Posted by kristin on July 27, 2000 at 14:18:32:
In Reply to: Probably illegal destabalization--alternatives to lawyers? posted by Stacy on July 27, 2000 at 13:34:22:
it certainly sounds like you should be stabilized to me. i, too, am in an overcharge situation (each apartment in my building filed, actually). i went through dhcr. they are slow and unhelpful. after one tennant's initial win, with an award of $25,000 in back rent and treble damages, the rest of us were denied and then her win was overturned six months later. so, you can guess that there's some shady dealings going on over there. we then filed a PAR appeal and this annoyed our landlord and he tried to evict us. we got a lawyer to help with the PAR and eviction. it helped a lot. he's given our rent strike credibility in court. our PAR is still pending but the eviction thing is on hold until dhcr rules. housing court is scary on your own. and there are a lot of loopholes in the housing laws. perhaps you can round up some other tennants and get them to split legal fees with you. good luck.
: I'm in a $1400/mo studio (one year lease) in a pre-1974, six-unit building with some stabalized units. My lease says my apartment is deregulated. I obtained the rent history from DHCR; it shows a high-rent vacancy deregulation in 1998 (after 10 years of temporary exemption because of commercial occupation). The listed rent for the entire period, including 1998, is $0.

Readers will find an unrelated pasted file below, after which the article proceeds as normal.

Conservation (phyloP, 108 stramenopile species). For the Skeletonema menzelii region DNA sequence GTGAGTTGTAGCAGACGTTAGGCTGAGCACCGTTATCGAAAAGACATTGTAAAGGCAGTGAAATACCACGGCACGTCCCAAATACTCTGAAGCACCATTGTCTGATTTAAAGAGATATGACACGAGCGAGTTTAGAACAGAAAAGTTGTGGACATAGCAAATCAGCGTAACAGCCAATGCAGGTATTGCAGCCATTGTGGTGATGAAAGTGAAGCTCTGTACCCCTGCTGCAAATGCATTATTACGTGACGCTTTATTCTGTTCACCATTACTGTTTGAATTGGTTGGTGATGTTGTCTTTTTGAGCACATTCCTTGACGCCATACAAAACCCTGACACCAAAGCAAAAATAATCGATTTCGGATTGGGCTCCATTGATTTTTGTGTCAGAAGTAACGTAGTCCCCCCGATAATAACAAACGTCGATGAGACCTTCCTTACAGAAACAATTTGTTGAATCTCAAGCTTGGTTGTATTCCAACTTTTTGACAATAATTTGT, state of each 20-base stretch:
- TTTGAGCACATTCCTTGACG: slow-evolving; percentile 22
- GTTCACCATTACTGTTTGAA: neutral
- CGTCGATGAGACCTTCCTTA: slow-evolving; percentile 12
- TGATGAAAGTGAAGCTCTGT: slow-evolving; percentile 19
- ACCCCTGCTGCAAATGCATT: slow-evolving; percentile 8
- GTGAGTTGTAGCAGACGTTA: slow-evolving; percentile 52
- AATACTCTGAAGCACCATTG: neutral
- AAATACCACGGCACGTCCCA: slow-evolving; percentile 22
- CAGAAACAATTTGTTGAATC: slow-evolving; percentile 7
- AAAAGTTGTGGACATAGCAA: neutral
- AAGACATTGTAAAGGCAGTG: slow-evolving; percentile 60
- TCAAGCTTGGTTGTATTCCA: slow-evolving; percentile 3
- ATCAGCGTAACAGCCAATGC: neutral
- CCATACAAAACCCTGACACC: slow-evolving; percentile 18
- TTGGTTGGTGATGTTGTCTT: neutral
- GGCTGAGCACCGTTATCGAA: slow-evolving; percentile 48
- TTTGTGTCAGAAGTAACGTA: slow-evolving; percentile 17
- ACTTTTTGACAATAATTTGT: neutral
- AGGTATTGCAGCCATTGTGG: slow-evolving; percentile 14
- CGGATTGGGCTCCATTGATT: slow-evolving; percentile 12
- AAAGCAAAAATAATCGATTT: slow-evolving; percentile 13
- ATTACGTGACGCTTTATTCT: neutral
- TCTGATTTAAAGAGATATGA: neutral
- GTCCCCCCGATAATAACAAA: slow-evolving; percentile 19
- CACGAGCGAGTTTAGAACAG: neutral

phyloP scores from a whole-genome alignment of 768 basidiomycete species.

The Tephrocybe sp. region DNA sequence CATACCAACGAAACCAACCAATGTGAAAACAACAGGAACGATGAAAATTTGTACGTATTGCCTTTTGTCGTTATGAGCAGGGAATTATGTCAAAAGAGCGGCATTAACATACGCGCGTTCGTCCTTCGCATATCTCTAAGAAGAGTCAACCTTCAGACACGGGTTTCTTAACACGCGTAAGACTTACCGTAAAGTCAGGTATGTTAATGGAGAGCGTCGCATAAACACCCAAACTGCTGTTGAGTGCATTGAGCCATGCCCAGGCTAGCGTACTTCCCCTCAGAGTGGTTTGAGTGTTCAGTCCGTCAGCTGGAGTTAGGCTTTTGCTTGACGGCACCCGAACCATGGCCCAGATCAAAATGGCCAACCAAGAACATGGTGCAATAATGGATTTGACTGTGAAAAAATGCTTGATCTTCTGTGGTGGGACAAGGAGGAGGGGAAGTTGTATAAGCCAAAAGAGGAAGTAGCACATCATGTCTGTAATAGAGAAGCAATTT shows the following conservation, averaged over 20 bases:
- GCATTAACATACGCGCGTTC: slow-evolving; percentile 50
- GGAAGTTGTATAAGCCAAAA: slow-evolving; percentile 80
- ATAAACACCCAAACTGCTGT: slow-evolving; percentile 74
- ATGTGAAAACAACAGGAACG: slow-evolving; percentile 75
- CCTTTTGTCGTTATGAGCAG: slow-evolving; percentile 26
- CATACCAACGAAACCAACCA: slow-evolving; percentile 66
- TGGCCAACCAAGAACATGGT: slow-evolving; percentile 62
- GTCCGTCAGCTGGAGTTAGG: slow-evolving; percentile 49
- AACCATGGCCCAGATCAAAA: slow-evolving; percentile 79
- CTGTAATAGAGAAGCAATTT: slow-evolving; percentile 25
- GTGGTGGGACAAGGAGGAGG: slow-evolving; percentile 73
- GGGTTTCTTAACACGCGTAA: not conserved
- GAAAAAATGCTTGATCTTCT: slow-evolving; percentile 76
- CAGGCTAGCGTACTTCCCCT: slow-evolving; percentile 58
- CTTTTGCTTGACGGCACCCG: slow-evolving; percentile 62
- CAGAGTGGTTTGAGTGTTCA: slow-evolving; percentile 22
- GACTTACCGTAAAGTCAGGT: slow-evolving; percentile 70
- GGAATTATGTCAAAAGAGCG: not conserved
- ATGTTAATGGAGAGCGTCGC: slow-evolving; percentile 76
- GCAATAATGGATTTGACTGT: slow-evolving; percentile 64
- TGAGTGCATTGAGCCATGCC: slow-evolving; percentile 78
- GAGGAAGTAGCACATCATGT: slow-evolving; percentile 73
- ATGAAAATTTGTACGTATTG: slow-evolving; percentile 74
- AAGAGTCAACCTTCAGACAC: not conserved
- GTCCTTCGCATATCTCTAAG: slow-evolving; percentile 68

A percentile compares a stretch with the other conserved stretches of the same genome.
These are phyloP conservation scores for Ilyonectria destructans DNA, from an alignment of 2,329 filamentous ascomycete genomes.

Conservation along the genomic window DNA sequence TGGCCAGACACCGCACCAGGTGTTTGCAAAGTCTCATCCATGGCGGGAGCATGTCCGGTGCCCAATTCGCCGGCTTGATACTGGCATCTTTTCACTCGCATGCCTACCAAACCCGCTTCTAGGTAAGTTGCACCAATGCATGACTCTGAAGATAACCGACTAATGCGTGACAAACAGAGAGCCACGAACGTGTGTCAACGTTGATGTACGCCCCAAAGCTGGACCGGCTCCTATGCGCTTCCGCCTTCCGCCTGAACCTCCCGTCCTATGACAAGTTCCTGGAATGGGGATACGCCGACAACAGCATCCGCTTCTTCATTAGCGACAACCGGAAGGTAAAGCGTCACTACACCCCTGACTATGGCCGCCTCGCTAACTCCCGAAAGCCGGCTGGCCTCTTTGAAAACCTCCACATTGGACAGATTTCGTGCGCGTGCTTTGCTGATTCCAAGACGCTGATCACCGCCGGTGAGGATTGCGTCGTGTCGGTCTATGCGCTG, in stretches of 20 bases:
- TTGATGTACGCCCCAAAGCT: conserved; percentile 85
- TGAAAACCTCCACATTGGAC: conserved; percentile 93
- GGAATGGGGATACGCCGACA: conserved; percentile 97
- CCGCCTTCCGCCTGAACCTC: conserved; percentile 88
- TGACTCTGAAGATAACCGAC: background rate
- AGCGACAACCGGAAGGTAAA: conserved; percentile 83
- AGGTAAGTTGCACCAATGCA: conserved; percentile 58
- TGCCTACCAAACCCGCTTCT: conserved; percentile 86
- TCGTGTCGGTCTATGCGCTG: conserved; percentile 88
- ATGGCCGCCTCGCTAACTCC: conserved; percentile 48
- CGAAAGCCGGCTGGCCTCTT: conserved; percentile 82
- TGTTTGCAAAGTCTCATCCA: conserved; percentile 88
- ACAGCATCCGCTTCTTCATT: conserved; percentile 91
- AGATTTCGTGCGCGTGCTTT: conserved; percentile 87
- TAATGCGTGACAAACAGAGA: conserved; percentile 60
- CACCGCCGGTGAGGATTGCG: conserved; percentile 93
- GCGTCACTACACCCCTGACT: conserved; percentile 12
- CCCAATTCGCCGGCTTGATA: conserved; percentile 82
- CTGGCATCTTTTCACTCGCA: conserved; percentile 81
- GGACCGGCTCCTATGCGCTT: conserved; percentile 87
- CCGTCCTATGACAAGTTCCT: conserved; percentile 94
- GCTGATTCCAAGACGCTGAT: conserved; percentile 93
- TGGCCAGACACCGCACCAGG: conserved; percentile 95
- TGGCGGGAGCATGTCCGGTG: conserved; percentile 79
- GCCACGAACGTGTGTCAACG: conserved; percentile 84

: I've already consulted with a lawyer, and she agreed that this looks extremely dubious. My options for dealing with the situation appear to be a) file a DHCR overcharge complaint (which I've been advised against numerous times), or b) start witholding rent (after sending a certified letter and all that) and deal with the situation in housing court.
: I apparently have legal grounds to start witholding rent, since I was also charged an illegal broker's fee (key money) by the managing agent when I moved in. Trouble is, every lawyer I've check with predicts this will cost thousands of dollars to fight in court--and I just don't have that kind of money. (I know I'd be likely to get it back in the end, but it's still too much to field up front.) Still, I hate to let these scummy landlords get away with the deregulation because I can't afford to fight it.
: Has anyone here ever gone to housing court over a witholding/overcharge case without a lawyer? Am I likely to screw up badly if I try?
: Thanks in advance.
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